Fall is the time for glossy fashion magazines, full of dazzling looks and the seasons hottest looks. But this year, we noticed something unusual: The covers of a bunch of major magazines fashion magazines featured Black folks. So we called up fashion critic Robin Givhan to talk about fashion's racial reckoning...and how long before it goes out of style.

A New Look For The Fashion Industry?

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Is It Time To Say R.I.P. To 'POC'?

Suffice it to say, we use the term "POC" a lot on Code Switch. But critiques of the initialism — and the popularization of the term "BIPOC" — caused us to ask: Should we retire POC? Or is there use in it yet?

Is It Time To Say R.I.P. To 'POC'?

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A collage of the books featured in the episode: Catherine House; Take a Hint, Dani Brown; Real Men Knit; and Mexican Gothic. LA Johnson/NPR hide caption

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LA Johnson/NPR

Battle Of The Books

The Code Switch team has been mired in a months-long debate that we're attempting to settle once and for all: What kind of books are best to read during this pandemic? Books that connect you to our current reality? Or ones that help you escape it?

Battle Of The Books

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Protesters throw a statue of slave trader Edward Colston into Bristol harbour, during a Black Lives Matter protest rally, on Sunday, June 7. Ben Birchall/AP hide caption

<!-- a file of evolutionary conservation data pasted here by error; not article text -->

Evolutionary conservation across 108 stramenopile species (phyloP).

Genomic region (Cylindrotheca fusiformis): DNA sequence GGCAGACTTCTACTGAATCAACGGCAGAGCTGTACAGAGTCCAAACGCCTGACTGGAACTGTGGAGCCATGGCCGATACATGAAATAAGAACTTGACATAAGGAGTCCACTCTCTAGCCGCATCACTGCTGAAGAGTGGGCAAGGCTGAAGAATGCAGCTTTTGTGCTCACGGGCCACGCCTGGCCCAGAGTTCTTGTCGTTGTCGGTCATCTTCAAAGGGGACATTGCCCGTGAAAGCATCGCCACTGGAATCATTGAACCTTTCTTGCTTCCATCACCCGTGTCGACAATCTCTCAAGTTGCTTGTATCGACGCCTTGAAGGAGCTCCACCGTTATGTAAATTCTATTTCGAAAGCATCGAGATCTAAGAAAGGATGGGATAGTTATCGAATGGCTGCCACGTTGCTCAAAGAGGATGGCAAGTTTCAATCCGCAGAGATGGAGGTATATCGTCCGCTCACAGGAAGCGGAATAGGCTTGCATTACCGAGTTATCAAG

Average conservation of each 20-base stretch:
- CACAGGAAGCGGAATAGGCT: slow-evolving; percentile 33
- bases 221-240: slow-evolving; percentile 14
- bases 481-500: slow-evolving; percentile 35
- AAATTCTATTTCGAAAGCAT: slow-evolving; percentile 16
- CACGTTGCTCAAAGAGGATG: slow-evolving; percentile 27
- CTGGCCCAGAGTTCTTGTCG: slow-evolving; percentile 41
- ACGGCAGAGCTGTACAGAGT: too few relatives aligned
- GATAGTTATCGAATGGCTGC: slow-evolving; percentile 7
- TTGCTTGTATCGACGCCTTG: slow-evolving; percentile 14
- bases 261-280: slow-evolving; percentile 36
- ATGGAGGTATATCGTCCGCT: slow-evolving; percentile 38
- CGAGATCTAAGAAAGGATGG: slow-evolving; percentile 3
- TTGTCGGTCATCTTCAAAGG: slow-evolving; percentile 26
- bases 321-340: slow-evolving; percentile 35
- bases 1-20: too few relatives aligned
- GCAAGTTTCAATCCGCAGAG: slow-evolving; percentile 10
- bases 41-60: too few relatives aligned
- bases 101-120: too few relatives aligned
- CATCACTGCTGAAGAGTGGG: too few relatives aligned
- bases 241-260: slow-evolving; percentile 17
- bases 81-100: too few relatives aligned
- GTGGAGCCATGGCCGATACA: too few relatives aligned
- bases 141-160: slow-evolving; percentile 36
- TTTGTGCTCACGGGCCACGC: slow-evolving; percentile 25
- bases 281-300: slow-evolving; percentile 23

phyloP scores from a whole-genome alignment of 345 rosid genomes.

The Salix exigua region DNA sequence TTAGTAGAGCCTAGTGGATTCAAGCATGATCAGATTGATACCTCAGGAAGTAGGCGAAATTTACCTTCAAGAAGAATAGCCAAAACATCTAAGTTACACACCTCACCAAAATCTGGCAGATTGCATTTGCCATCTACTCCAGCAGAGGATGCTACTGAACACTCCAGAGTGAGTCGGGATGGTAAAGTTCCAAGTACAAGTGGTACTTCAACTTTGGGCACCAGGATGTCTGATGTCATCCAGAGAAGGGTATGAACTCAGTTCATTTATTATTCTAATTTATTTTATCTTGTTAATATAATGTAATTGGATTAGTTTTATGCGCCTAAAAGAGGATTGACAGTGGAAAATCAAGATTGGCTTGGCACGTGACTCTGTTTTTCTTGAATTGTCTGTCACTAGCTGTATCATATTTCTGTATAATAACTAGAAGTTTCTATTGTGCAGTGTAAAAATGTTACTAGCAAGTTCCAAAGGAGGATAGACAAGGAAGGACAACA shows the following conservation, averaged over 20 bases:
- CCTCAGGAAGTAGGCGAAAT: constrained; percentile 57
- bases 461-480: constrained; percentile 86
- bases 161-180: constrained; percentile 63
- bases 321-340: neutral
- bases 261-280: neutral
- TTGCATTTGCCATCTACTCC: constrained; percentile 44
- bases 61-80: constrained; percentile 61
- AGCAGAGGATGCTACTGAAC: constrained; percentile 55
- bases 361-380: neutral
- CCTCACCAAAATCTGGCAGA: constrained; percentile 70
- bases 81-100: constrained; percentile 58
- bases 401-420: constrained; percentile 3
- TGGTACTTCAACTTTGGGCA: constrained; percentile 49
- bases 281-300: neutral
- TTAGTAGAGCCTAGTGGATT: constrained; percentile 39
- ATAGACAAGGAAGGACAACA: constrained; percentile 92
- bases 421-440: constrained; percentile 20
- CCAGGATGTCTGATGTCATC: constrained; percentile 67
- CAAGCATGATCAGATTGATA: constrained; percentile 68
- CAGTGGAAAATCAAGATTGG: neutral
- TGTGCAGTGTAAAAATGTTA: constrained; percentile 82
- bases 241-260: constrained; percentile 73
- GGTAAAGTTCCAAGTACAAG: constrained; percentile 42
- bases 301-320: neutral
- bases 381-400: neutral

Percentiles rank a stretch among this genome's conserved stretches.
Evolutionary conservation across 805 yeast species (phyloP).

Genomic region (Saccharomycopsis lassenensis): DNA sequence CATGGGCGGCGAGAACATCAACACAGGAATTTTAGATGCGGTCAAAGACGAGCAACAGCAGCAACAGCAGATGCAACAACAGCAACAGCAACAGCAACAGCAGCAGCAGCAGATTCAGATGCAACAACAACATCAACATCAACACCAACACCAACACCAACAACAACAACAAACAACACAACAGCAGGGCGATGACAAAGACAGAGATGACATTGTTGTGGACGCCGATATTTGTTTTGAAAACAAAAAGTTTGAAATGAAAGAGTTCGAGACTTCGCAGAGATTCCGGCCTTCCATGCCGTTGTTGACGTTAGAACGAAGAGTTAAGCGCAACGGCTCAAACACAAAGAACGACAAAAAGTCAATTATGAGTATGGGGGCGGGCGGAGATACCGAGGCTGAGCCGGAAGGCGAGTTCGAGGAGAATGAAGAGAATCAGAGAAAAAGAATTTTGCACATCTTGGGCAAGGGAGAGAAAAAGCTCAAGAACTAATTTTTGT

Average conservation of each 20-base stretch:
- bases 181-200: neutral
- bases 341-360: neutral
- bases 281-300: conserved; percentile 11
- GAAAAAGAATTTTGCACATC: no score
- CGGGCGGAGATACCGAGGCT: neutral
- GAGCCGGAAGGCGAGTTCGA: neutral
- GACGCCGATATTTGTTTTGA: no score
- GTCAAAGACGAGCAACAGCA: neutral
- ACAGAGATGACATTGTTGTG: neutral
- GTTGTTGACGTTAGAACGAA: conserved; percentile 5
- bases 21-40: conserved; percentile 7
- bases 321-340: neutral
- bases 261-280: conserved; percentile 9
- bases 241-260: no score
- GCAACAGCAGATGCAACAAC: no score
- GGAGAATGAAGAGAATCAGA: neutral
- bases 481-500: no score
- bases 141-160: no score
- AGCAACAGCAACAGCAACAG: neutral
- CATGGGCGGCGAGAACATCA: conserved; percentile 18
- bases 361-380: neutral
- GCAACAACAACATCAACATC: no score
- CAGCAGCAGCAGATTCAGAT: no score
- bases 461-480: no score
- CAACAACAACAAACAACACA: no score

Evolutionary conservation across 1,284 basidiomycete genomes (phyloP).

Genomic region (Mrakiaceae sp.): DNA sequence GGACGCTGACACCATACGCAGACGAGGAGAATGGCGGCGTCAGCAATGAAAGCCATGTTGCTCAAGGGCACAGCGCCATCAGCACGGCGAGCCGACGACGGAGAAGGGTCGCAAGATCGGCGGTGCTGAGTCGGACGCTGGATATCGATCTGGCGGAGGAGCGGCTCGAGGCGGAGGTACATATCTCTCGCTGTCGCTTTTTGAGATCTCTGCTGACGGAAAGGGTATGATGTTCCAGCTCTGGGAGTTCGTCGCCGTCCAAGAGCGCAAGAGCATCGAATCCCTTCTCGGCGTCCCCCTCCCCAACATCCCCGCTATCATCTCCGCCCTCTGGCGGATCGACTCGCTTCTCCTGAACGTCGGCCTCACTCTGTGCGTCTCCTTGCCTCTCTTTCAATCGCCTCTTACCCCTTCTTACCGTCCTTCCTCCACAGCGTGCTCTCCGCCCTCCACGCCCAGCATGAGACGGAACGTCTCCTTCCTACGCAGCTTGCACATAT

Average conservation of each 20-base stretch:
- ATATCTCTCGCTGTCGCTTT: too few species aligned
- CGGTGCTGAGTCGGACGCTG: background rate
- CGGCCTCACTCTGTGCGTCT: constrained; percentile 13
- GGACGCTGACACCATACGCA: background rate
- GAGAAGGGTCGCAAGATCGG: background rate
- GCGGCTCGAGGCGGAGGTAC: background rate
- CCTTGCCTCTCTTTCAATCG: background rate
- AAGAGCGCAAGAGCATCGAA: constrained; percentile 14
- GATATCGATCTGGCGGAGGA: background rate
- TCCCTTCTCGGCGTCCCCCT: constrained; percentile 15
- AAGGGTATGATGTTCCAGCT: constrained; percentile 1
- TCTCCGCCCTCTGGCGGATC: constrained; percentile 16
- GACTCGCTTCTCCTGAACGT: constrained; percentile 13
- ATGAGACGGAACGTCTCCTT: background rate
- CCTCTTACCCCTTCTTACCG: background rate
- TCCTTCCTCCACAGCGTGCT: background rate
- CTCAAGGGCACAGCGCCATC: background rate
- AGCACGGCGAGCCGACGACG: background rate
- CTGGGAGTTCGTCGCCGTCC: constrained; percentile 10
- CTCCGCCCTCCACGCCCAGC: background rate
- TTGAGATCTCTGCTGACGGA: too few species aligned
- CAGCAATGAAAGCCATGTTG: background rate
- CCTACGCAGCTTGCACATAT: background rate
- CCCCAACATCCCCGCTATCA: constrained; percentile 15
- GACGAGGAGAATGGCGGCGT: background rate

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Ben Birchall/AP

The Protests Heard 'Round The World

How did a police killing in Minneapolis lead people thousands of miles across the Atlantic Ocean to pull down the statue of a slave trader who's been dead for nearly three centuries? On this episode, we're going to the city of Bristol to tell the surprising story.

The Protests Heard 'Round The World

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Students behind the Flossy Podcast: Joshua Bovell, Jaheim Birch-Gentles, Brianna Johnson, Jamar Thompson, Ieszan McKinney, and Kamari Murdock in Canarsie, Brooklyn, N.Y. (Not pictured - Isaiah Dupuy.) Kholood Eid for NPR hide caption

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Kholood Eid for NPR

The Kids Are All Right

Adults often find it really hard to talk about race. But kids? Maybe not so much. NPR received more than 2,000 entries in this year's Student Podcast Challenge, and we heard from young people all over the country about how they're thinking about race and identity in these trying times.

The Kids Are All Right

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The Black Lives Matter logo is seen on an empty court as all NBA playoff games were postponed. Kevin C. Cox/Getty Images hide caption

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Kevin C. Cox/Getty Images

Balls And Strikes

Matilda Crawford. Sallie Bell. Carrie Jones. Dora Jones. Orphelia Turner. Sarah A. Collier. In 1881, these six Black women brought the city of Atlanta to a complete standstill by going on strike. The strategies they used in their fight for better working conditions have implications for future generations of organizers — and resonances with the professional sports strikes happening today.

Balls And Strikes